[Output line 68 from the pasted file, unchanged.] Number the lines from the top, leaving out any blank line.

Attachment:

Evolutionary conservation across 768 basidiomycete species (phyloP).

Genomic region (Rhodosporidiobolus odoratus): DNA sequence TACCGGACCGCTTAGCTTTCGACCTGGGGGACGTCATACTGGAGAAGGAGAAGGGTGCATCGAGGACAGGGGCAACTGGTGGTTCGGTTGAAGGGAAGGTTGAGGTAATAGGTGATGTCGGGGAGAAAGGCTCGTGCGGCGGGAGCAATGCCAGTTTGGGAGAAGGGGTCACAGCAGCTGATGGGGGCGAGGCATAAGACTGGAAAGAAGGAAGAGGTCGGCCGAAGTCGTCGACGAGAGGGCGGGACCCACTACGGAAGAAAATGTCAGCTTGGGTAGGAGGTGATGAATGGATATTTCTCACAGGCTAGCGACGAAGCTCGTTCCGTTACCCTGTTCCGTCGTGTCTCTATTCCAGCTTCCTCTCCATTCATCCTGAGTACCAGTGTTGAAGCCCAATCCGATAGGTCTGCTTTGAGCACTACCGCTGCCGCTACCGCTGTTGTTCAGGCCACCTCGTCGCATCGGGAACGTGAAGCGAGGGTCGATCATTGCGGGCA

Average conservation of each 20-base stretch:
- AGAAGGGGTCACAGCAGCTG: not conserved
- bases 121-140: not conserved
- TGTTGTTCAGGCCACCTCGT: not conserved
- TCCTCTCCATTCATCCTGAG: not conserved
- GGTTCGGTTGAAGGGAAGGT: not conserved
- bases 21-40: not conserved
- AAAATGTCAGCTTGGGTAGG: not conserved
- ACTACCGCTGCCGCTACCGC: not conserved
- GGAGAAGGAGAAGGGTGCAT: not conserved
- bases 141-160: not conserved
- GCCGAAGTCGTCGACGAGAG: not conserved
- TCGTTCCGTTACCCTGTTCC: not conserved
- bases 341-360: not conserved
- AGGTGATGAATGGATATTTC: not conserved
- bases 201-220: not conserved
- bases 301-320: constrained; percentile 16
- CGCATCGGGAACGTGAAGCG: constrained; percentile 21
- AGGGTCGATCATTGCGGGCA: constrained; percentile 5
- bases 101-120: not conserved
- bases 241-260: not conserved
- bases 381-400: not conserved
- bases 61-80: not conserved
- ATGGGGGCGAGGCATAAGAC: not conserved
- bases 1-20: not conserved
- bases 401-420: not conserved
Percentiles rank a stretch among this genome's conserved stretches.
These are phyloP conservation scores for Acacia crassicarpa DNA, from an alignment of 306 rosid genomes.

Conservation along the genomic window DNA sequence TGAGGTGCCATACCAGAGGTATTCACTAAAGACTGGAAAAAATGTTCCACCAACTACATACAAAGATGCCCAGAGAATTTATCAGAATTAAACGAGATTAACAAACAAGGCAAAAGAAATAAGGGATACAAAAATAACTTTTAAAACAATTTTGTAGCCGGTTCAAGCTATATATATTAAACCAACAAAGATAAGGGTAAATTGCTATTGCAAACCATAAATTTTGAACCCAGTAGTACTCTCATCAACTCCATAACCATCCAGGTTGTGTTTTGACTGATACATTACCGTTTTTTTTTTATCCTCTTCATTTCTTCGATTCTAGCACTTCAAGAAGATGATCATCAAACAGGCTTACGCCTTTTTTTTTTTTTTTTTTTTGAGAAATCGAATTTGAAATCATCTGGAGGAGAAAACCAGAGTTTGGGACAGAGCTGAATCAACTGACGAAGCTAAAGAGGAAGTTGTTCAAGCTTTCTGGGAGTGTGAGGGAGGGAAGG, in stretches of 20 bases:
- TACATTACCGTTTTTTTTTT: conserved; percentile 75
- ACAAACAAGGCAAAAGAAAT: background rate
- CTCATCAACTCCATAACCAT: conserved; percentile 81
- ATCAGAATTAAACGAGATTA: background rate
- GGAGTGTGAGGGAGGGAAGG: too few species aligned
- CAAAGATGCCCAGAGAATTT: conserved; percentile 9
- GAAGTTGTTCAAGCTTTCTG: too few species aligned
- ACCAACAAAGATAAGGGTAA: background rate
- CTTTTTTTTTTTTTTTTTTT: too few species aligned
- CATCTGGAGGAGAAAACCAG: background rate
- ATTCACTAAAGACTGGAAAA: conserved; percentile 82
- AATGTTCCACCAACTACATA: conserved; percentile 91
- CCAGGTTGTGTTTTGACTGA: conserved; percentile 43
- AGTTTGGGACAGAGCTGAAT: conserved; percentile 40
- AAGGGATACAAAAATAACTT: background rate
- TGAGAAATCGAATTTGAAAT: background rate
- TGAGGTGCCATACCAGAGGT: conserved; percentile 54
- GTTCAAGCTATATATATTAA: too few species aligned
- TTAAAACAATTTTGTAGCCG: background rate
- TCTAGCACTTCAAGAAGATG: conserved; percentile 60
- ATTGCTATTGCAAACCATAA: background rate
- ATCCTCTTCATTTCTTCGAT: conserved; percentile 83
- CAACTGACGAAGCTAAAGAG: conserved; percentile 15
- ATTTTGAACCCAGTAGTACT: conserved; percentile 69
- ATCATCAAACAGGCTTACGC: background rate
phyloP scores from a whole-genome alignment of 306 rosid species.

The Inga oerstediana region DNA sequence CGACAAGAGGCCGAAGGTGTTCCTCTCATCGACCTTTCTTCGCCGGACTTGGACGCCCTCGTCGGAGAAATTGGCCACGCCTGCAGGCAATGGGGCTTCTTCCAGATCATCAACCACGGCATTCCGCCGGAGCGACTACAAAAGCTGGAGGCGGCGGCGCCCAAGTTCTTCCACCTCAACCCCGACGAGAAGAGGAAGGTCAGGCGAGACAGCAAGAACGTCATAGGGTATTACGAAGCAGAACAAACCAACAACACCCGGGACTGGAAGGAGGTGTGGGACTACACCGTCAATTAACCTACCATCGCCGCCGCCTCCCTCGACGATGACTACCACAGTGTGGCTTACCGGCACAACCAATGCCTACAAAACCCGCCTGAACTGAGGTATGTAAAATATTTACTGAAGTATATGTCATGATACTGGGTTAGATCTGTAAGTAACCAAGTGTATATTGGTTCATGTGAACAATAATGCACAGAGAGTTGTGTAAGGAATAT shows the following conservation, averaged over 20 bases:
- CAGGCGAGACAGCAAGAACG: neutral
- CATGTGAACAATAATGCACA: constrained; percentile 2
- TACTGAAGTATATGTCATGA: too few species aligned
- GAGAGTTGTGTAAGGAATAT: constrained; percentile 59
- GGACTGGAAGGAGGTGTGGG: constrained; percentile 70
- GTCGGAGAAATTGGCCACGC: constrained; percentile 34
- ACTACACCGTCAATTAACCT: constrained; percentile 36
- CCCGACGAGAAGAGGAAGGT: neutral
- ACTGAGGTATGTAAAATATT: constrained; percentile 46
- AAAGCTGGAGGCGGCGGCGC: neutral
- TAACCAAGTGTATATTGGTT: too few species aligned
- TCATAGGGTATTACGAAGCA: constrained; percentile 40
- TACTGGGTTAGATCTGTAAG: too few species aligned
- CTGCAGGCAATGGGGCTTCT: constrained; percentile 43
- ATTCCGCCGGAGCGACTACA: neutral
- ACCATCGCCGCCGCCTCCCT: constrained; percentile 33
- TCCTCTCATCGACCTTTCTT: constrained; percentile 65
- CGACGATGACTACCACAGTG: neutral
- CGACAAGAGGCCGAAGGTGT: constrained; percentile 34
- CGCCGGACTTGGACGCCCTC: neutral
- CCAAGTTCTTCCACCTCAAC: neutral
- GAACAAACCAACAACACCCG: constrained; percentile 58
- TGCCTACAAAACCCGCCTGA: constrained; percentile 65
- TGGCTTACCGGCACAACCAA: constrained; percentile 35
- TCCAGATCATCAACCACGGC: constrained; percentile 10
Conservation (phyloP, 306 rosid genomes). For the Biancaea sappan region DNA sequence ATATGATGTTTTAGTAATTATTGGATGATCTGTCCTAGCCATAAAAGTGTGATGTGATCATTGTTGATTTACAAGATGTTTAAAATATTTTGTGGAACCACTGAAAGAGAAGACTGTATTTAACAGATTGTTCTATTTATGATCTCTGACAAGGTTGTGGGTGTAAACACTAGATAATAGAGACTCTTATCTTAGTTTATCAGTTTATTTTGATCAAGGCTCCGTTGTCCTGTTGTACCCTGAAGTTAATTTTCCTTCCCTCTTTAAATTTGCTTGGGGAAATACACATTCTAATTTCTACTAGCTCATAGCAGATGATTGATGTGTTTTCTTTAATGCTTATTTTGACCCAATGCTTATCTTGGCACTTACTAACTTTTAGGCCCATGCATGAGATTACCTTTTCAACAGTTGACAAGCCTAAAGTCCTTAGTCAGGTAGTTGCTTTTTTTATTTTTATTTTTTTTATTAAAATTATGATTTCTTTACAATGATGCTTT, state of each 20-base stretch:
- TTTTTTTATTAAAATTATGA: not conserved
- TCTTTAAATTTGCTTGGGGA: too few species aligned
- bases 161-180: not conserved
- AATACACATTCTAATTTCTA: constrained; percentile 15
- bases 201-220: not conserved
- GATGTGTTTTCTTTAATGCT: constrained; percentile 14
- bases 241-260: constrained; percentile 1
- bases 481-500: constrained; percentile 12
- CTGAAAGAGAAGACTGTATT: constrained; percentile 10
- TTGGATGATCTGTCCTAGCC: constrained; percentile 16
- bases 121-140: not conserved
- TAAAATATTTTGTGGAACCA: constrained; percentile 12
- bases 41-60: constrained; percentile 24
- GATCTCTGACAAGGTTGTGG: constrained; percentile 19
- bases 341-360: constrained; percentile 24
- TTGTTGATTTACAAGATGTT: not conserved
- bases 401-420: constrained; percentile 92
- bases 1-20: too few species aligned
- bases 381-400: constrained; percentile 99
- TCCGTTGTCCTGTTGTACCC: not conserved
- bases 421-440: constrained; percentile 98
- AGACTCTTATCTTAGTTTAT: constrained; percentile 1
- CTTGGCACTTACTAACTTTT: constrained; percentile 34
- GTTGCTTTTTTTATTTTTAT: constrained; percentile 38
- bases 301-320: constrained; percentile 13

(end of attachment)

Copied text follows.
- AAAGCTGGAGGCGGCGGCGC: neutral